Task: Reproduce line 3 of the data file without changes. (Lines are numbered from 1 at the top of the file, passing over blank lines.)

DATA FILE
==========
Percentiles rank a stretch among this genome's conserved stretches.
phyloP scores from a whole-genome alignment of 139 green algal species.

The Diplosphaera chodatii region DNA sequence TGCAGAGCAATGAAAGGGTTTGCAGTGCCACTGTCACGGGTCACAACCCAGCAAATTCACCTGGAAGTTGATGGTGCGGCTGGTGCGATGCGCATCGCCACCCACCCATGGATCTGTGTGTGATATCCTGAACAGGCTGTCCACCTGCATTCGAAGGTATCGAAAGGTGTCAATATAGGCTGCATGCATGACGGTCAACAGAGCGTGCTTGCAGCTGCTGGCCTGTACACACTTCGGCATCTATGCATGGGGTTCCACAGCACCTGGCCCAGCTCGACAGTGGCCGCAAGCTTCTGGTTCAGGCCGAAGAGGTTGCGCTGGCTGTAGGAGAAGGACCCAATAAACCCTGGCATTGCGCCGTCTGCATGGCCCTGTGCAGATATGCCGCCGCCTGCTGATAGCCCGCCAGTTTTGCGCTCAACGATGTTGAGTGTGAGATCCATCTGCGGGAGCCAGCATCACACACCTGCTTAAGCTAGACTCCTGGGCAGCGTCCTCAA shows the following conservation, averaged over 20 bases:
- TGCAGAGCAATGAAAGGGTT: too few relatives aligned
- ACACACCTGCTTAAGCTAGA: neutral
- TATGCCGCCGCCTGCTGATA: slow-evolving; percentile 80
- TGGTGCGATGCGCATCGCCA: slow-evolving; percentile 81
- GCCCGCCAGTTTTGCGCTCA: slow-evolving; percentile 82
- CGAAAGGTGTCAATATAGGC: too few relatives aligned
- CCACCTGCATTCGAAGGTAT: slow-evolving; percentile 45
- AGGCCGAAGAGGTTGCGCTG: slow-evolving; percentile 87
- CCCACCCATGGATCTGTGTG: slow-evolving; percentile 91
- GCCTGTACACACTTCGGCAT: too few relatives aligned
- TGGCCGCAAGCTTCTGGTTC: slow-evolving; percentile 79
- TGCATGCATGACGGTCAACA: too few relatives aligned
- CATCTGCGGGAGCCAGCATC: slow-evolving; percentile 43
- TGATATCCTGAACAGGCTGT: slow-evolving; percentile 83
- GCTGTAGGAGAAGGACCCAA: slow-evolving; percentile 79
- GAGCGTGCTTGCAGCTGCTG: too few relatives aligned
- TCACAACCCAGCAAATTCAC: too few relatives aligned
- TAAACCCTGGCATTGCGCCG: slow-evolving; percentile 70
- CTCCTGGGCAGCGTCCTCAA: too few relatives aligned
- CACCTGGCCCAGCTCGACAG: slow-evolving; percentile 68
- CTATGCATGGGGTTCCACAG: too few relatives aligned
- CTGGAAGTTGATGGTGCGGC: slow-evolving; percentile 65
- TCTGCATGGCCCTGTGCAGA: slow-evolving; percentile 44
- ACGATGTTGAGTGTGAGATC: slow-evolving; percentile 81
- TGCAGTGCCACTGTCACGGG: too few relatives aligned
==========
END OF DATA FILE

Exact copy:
The Diplosphaera chodatii region DNA sequence TGCAGAGCAATGAAAGGGTTTGCAGTGCCACTGTCACGGGTCACAACCCAGCAAATTCACCTGGAAGTTGATGGTGCGGCTGGTGCGATGCGCATCGCCACCCACCCATGGATCTGTGTGTGATATCCTGAACAGGCTGTCCACCTGCATTCGAAGGTATCGAAAGGTGTCAATATAGGCTGCATGCATGACGGTCAACAGAGCGTGCTTGCAGCTGCTGGCCTGTACACACTTCGGCATCTATGCATGGGGTTCCACAGCACCTGGCCCAGCTCGACAGTGGCCGCAAGCTTCTGGTTCAGGCCGAAGAGGTTGCGCTGGCTGTAGGAGAAGGACCCAATAAACCCTGGCATTGCGCCGTCTGCATGGCCCTGTGCAGATATGCCGCCGCCTGCTGATAGCCCGCCAGTTTTGCGCTCAACGATGTTGAGTGTGAGATCCATCTGCGGGAGCCAGCATCACACACCTGCTTAAGCTAGACTCCTGGGCAGCGTCCTCAA shows the following conservation, averaged over 20 bases: